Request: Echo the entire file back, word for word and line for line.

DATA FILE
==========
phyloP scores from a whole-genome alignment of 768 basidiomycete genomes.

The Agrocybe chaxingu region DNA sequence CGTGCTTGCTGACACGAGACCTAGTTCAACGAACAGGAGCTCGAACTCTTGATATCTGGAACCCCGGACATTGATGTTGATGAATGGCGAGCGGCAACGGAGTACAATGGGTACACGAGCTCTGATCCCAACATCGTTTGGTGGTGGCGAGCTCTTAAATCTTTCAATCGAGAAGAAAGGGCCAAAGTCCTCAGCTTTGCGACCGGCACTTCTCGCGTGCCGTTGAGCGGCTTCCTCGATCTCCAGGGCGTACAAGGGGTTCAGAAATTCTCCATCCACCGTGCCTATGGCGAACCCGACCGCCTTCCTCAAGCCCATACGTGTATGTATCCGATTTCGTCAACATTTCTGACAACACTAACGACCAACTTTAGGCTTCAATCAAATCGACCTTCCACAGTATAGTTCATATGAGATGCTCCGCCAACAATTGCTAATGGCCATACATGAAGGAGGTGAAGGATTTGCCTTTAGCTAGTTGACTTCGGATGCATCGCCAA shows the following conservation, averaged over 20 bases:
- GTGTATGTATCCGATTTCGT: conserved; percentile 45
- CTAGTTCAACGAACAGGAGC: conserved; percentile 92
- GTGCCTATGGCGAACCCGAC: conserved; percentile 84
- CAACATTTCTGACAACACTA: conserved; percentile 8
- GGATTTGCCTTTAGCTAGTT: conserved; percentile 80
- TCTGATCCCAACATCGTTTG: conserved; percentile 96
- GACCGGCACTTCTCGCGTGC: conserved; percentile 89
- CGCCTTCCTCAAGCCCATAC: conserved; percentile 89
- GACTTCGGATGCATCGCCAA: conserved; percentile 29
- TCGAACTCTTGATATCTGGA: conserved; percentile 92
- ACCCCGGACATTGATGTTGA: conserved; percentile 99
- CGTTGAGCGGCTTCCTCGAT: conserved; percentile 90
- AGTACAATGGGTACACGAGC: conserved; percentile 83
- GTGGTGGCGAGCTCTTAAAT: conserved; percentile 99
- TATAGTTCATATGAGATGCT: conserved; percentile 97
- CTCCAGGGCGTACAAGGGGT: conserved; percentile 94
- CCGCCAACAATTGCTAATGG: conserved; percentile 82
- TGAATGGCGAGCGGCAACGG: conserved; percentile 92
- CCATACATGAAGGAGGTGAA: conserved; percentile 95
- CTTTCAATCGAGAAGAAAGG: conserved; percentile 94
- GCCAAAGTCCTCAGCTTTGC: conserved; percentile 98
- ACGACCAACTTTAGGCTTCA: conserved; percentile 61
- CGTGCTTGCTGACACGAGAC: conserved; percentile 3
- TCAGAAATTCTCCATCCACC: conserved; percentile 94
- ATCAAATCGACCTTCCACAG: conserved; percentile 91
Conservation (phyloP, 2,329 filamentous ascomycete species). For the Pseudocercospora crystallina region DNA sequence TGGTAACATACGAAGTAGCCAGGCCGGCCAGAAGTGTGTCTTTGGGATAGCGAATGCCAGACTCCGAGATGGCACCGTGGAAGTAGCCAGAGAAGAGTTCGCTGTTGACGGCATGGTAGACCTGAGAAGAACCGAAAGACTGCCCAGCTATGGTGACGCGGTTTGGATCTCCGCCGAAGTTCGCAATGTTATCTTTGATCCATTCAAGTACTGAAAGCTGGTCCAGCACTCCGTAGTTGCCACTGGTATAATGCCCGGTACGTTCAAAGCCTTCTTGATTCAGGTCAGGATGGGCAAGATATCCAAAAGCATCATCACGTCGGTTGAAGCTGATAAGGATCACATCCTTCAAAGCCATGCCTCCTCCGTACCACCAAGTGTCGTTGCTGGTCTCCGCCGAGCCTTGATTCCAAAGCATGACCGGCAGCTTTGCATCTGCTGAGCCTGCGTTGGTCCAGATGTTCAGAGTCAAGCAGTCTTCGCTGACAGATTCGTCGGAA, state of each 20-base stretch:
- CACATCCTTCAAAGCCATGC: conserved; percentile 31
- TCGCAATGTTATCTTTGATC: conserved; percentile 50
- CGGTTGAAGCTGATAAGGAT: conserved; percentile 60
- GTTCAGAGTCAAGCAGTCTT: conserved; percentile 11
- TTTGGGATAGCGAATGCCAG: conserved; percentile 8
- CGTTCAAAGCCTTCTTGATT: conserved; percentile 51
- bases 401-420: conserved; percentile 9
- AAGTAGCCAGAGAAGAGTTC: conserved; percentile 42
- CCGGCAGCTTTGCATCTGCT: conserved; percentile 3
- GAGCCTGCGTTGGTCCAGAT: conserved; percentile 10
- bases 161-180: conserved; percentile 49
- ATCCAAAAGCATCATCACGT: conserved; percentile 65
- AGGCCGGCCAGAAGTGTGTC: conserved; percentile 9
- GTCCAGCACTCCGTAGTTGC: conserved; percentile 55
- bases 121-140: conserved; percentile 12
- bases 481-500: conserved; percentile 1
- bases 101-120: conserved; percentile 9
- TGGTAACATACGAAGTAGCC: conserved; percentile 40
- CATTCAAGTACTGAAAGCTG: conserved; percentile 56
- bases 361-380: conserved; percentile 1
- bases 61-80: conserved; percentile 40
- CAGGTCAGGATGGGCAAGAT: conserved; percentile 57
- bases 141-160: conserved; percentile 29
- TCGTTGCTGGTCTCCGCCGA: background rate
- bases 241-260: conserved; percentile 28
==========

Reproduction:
phyloP scores from a whole-genome alignment of 768 basidiomycete genomes.

The Agrocybe chaxingu region DNA sequence CGTGCTTGCTGACACGAGACCTAGTTCAACGAACAGGAGCTCGAACTCTTGATATCTGGAACCCCGGACATTGATGTTGATGAATGGCGAGCGGCAACGGAGTACAATGGGTACACGAGCTCTGATCCCAACATCGTTTGGTGGTGGCGAGCTCTTAAATCTTTCAATCGAGAAGAAAGGGCCAAAGTCCTCAGCTTTGCGACCGGCACTTCTCGCGTGCCGTTGAGCGGCTTCCTCGATCTCCAGGGCGTACAAGGGGTTCAGAAATTCTCCATCCACCGTGCCTATGGCGAACCCGACCGCCTTCCTCAAGCCCATACGTGTATGTATCCGATTTCGTCAACATTTCTGACAACACTAACGACCAACTTTAGGCTTCAATCAAATCGACCTTCCACAGTATAGTTCATATGAGATGCTCCGCCAACAATTGCTAATGGCCATACATGAAGGAGGTGAAGGATTTGCCTTTAGCTAGTTGACTTCGGATGCATCGCCAA shows the following conservation, averaged over 20 bases:
- GTGTATGTATCCGATTTCGT: conserved; percentile 45
- CTAGTTCAACGAACAGGAGC: conserved; percentile 92
- GTGCCTATGGCGAACCCGAC: conserved; percentile 84
- CAACATTTCTGACAACACTA: conserved; percentile 8
- GGATTTGCCTTTAGCTAGTT: conserved; percentile 80
- TCTGATCCCAACATCGTTTG: conserved; percentile 96
- GACCGGCACTTCTCGCGTGC: conserved; percentile 89
- CGCCTTCCTCAAGCCCATAC: conserved; percentile 89
- GACTTCGGATGCATCGCCAA: conserved; percentile 29
- TCGAACTCTTGATATCTGGA: conserved; percentile 92
- ACCCCGGACATTGATGTTGA: conserved; percentile 99
- CGTTGAGCGGCTTCCTCGAT: conserved; percentile 90
- AGTACAATGGGTACACGAGC: conserved; percentile 83
- GTGGTGGCGAGCTCTTAAAT: conserved; percentile 99
- TATAGTTCATATGAGATGCT: conserved; percentile 97
- CTCCAGGGCGTACAAGGGGT: conserved; percentile 94
- CCGCCAACAATTGCTAATGG: conserved; percentile 82
- TGAATGGCGAGCGGCAACGG: conserved; percentile 92
- CCATACATGAAGGAGGTGAA: conserved; percentile 95
- CTTTCAATCGAGAAGAAAGG: conserved; percentile 94
- GCCAAAGTCCTCAGCTTTGC: conserved; percentile 98
- ACGACCAACTTTAGGCTTCA: conserved; percentile 61
- CGTGCTTGCTGACACGAGAC: conserved; percentile 3
- TCAGAAATTCTCCATCCACC: conserved; percentile 94
- ATCAAATCGACCTTCCACAG: conserved; percentile 91
Conservation (phyloP, 2,329 filamentous ascomycete species). For the Pseudocercospora crystallina region DNA sequence TGGTAACATACGAAGTAGCCAGGCCGGCCAGAAGTGTGTCTTTGGGATAGCGAATGCCAGACTCCGAGATGGCACCGTGGAAGTAGCCAGAGAAGAGTTCGCTGTTGACGGCATGGTAGACCTGAGAAGAACCGAAAGACTGCCCAGCTATGGTGACGCGGTTTGGATCTCCGCCGAAGTTCGCAATGTTATCTTTGATCCATTCAAGTACTGAAAGCTGGTCCAGCACTCCGTAGTTGCCACTGGTATAATGCCCGGTACGTTCAAAGCCTTCTTGATTCAGGTCAGGATGGGCAAGATATCCAAAAGCATCATCACGTCGGTTGAAGCTGATAAGGATCACATCCTTCAAAGCCATGCCTCCTCCGTACCACCAAGTGTCGTTGCTGGTCTCCGCCGAGCCTTGATTCCAAAGCATGACCGGCAGCTTTGCATCTGCTGAGCCTGCGTTGGTCCAGATGTTCAGAGTCAAGCAGTCTTCGCTGACAGATTCGTCGGAA, state of each 20-base stretch:
- CACATCCTTCAAAGCCATGC: conserved; percentile 31
- TCGCAATGTTATCTTTGATC: conserved; percentile 50
- CGGTTGAAGCTGATAAGGAT: conserved; percentile 60
- GTTCAGAGTCAAGCAGTCTT: conserved; percentile 11
- TTTGGGATAGCGAATGCCAG: conserved; percentile 8
- CGTTCAAAGCCTTCTTGATT: conserved; percentile 51
- bases 401-420: conserved; percentile 9
- AAGTAGCCAGAGAAGAGTTC: conserved; percentile 42
- CCGGCAGCTTTGCATCTGCT: conserved; percentile 3
- GAGCCTGCGTTGGTCCAGAT: conserved; percentile 10
- bases 161-180: conserved; percentile 49
- ATCCAAAAGCATCATCACGT: conserved; percentile 65
- AGGCCGGCCAGAAGTGTGTC: conserved; percentile 9
- GTCCAGCACTCCGTAGTTGC: conserved; percentile 55
- bases 121-140: conserved; percentile 12
- bases 481-500: conserved; percentile 1
- bases 101-120: conserved; percentile 9
- TGGTAACATACGAAGTAGCC: conserved; percentile 40
- CATTCAAGTACTGAAAGCTG: conserved; percentile 56
- bases 361-380: conserved; percentile 1
- bases 61-80: conserved; percentile 40
- CAGGTCAGGATGGGCAAGAT: conserved; percentile 57
- bases 141-160: conserved; percentile 29
- TCGTTGCTGGTCTCCGCCGA: background rate
- bases 241-260: conserved; percentile 28